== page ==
Family formula strives to keep taxes low

All across our large riding, families are adjusting to the new daily routines of going back to school.

All across our large riding, families are adjusting to the new daily routines of going back to school. I have been spending a great deal of time reviewing the details of the efforts our Conservative government has made to be of assistance to hard- working Canadians raising their families.

Safeguarding financial prosperity starts with strong Canadian families. Our government is determined to continue to keep taxes low for Canadian families.

The facts and figures show clearly that the average family of four now receives more than $3,200 in extra tax savings, and the federal tax burden for all Canadians is now the lowest it has been in half a century.

The Children’s Arts and Fitness Tax Credits are truly helping Canadian families. These tax credits also work as incentives to get our youngest generation enrolled in various arts and fitness programs. Families can claim a 15 per cent non-refundable tax credit on an amount up to $500 per child per credit on their income tax and benefit returns. According to the 2012 Tax Expenditures and Evaluations publication, the Children’s Fitness Tax Credit provided an estimated $120 million to hard-working families in 2012 alone.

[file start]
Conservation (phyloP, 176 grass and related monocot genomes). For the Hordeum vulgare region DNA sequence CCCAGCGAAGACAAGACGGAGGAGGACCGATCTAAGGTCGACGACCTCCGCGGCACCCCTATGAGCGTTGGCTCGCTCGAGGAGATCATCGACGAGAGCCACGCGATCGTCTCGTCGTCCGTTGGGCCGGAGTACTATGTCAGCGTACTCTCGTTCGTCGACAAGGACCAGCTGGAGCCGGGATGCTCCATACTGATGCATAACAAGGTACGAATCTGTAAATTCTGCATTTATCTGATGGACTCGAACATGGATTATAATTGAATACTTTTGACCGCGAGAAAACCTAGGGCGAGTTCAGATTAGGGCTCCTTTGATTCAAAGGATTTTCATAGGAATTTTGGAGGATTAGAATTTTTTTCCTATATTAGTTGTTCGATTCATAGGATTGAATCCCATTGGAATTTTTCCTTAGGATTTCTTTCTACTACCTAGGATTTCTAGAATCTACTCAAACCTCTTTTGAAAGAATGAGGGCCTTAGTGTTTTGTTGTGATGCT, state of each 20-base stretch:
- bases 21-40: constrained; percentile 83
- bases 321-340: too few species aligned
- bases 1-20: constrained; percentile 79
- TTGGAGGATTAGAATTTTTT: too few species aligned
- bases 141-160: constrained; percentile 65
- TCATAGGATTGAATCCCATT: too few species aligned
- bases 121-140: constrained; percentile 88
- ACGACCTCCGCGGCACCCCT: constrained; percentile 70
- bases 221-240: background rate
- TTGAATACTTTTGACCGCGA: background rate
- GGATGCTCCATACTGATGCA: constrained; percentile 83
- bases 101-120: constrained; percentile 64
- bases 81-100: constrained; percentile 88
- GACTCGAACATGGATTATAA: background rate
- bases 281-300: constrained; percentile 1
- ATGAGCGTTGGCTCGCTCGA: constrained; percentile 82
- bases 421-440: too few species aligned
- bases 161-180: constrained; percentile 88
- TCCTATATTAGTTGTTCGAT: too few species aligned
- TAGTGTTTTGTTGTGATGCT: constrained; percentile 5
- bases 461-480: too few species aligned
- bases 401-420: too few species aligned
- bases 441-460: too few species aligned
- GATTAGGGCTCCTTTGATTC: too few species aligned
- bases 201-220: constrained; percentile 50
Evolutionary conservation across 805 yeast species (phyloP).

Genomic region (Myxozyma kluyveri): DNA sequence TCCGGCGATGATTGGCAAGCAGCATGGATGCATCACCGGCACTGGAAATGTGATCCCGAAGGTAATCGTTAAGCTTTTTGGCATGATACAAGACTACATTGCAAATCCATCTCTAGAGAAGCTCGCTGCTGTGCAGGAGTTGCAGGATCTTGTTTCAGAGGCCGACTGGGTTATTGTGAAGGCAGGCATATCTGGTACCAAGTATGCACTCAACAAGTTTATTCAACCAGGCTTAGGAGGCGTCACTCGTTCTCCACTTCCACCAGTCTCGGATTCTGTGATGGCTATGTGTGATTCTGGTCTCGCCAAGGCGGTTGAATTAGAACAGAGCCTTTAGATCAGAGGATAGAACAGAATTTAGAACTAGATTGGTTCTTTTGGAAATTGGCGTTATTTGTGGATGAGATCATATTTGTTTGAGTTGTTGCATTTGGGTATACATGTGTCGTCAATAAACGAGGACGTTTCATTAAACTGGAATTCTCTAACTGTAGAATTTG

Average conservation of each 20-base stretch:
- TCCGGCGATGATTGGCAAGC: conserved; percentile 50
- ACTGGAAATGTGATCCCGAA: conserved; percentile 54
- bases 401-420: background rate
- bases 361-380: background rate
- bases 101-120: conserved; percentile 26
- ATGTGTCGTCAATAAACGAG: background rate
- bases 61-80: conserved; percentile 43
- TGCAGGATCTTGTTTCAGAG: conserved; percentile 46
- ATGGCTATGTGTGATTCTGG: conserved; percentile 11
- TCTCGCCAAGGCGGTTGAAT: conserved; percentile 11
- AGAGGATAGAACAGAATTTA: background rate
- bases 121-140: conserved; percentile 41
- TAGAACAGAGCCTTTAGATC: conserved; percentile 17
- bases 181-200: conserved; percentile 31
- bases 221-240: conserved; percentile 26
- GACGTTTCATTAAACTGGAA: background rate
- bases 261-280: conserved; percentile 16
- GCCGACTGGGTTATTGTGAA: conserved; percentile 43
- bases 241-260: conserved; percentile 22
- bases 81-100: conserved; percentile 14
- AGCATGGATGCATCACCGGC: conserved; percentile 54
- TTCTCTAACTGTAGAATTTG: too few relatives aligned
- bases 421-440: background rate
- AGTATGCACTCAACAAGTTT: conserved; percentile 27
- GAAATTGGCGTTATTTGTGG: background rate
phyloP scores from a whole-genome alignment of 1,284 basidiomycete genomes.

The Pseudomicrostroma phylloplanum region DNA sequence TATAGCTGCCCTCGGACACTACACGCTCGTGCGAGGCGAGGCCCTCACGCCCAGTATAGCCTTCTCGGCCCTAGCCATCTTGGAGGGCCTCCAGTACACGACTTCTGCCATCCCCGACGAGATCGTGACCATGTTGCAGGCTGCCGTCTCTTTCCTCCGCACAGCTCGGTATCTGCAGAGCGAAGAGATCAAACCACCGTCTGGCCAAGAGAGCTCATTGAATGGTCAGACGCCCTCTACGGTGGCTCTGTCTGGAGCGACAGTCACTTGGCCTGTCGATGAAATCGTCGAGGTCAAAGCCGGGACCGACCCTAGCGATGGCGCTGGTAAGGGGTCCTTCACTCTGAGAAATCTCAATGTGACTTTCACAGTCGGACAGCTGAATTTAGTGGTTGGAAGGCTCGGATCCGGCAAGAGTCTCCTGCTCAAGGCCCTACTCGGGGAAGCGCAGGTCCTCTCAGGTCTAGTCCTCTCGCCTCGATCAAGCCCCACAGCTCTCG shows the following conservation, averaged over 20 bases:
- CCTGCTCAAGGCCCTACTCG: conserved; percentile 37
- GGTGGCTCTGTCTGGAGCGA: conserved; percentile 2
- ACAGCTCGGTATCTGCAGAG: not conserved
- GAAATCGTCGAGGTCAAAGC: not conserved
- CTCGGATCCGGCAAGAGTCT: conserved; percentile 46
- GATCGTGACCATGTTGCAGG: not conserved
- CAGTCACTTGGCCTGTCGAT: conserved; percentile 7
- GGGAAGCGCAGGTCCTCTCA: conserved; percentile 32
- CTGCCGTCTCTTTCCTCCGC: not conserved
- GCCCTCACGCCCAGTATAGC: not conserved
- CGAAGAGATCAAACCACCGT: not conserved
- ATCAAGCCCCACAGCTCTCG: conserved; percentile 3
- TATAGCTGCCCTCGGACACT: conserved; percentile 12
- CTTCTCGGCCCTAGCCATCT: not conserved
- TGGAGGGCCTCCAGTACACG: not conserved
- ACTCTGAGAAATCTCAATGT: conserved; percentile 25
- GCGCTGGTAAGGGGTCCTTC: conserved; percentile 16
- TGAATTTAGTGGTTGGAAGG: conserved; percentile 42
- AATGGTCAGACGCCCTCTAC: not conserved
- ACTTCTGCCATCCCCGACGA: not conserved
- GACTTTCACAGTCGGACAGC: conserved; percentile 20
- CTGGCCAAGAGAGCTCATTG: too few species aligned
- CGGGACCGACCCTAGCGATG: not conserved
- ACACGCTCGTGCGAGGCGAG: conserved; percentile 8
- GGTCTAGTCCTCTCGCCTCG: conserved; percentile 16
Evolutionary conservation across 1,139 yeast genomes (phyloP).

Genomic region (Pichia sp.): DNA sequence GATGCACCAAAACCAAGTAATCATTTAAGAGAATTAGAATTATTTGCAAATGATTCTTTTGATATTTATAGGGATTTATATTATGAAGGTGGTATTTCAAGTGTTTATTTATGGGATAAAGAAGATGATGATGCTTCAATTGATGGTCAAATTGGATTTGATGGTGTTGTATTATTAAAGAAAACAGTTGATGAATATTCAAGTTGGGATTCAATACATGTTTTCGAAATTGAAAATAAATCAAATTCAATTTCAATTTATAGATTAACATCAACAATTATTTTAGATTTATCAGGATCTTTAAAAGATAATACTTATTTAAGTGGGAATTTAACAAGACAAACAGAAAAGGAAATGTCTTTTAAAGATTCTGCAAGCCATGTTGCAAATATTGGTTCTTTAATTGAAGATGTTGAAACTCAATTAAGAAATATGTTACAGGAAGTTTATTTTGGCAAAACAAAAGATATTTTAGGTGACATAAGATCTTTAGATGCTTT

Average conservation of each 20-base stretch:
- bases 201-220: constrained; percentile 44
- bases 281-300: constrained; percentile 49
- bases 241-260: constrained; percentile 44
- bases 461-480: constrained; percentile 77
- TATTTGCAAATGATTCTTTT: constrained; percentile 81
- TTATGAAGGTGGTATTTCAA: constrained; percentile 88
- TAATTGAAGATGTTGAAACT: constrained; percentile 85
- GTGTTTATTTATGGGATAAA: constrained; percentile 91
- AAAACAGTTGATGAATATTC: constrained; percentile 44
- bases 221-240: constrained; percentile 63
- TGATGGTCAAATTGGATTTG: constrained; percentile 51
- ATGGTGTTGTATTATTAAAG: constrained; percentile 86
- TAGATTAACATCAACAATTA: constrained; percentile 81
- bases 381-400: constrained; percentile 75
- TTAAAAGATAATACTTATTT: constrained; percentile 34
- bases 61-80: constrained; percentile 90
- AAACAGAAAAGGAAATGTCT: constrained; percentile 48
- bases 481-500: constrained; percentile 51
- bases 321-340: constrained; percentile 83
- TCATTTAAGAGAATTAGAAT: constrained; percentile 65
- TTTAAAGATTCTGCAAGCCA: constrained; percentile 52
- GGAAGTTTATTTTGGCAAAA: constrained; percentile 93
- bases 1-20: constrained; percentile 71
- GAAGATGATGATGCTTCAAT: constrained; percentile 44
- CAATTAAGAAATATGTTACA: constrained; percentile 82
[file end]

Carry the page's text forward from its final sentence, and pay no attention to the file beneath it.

Our First-Time Home Buyers’ Tax Credit is a big help to families and helps make the transition into home ownership more affordable. Taxpayers who bought their first home this year might be eligible to claim a 15 per cent non-refundable tax credit on an amount of $5,000 on their income tax and benefit return. In its first two years alone, more than 550,000 Canadians claimed the First-Time Home Buyers’ Tax Credit, which resulted in more than $2.5 billion claimed.

The Family Caregiver Tax Credit helps Canadians cope with added responsibilities of caring for disabled or ill parents or relatives. It provides a 15 per cent non-refundable tax credit on an amount of $2,040 to caregivers of dependent relatives.

And finally, the Tax-Free Savings Account (TFSA) allows Canadians aged 18 or over to set money aside tax-free. Each calendar year, we can contribute up to $5,500 to our TFSA.

All income earned in and withdrawals from a TFSA are generally tax-free. By the end of 2012, more than 9 million Canadians had opened a TFSA, and half of those TFSAs were held by Canadians with an income of less than $40,000.

As your member of Parliament, I take every opportunity to encourage everyone in our Crowfoot riding to open a TFSA, if possible, and make sure the members of your family have a TFSA.

TFSAs have become increasingly popular, with more than 9 million Canadians having opened an account and about 2.5 million Canadians contributing the maximum in 2011.

I encourage all Canadian families to visit the Canada Revenue Agency website at cra.gc.ca for more information about these programs and other tax savings for which they might be eligible. Remember, save your receipts for 2013, because you might be eligible to claim these credits on your income tax and benefit return when you file your taxes in 2014.

Anyone who has questions for Crowfoot MP Kevin Sorenson is invited to write him at 4945-50 Street, Camrose, AB, T4V 1P9, call 780-608-4600, toll-free 1-800-665-4358, fax 780-608-4603 or email Kevin.Sorenson.c1@parl.gc.ca.

— From The Hill